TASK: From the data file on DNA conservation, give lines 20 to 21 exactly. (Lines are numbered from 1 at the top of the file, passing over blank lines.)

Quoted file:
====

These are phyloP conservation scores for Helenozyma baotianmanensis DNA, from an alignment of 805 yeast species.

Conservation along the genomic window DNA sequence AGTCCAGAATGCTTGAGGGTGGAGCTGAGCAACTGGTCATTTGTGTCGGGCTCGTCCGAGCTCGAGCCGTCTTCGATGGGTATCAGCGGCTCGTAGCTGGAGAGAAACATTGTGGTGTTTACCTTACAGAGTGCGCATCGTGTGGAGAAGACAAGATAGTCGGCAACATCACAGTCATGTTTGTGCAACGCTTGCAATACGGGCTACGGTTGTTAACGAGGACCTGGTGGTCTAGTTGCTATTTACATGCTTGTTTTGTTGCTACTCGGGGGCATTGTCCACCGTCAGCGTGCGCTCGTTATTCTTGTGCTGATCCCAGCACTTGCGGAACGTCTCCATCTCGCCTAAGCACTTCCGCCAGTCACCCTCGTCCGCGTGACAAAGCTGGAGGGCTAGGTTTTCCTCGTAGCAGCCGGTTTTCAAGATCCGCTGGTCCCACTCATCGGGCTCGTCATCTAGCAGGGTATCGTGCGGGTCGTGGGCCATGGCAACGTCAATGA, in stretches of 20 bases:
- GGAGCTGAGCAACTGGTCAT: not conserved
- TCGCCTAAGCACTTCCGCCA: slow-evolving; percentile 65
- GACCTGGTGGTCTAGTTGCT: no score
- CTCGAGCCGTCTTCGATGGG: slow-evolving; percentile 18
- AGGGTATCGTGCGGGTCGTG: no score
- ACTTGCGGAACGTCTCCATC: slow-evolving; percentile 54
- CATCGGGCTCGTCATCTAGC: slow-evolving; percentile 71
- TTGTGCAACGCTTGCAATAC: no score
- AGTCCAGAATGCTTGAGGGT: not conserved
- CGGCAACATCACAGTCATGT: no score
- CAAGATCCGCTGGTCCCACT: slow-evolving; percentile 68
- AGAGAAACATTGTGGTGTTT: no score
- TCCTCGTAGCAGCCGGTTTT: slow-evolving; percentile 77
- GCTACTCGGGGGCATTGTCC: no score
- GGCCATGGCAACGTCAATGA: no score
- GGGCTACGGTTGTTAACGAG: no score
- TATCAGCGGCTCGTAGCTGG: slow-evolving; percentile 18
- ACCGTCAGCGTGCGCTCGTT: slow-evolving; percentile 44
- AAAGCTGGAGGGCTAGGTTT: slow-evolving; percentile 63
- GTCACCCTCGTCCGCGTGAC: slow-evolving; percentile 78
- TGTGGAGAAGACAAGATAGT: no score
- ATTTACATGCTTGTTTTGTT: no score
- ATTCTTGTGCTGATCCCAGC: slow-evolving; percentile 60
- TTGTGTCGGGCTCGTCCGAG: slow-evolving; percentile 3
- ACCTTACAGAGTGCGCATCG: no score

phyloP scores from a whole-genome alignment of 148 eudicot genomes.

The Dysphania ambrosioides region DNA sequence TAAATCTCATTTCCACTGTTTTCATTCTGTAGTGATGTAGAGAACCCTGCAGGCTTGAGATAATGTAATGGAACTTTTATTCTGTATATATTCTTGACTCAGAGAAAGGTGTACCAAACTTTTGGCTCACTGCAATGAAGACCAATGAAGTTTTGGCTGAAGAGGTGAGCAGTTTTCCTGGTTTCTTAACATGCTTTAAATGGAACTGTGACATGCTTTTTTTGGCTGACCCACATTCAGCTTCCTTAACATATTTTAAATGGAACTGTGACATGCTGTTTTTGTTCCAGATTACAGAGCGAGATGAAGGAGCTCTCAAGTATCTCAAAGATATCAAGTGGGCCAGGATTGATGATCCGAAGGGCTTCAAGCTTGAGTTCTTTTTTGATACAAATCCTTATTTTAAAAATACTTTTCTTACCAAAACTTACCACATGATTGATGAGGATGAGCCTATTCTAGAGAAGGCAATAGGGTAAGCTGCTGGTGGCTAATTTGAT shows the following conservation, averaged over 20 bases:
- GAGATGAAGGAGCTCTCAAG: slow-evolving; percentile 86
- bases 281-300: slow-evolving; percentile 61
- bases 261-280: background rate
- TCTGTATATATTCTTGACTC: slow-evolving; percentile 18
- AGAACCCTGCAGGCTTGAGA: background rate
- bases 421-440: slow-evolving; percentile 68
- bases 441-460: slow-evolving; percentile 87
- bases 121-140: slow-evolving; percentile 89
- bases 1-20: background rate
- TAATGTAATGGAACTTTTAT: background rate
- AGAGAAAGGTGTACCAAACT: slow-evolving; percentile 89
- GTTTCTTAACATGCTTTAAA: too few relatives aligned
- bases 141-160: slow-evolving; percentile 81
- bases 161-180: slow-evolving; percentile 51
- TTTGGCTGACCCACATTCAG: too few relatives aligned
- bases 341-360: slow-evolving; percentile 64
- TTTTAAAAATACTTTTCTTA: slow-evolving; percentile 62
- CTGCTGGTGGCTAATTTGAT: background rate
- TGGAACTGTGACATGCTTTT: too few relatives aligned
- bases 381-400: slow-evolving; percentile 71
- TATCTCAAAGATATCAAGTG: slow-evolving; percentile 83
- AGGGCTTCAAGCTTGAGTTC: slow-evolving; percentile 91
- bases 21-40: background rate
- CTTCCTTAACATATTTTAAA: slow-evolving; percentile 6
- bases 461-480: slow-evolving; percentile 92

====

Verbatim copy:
- ACCGTCAGCGTGCGCTCGTT: slow-evolving; percentile 44
- AAAGCTGGAGGGCTAGGTTT: slow-evolving; percentile 63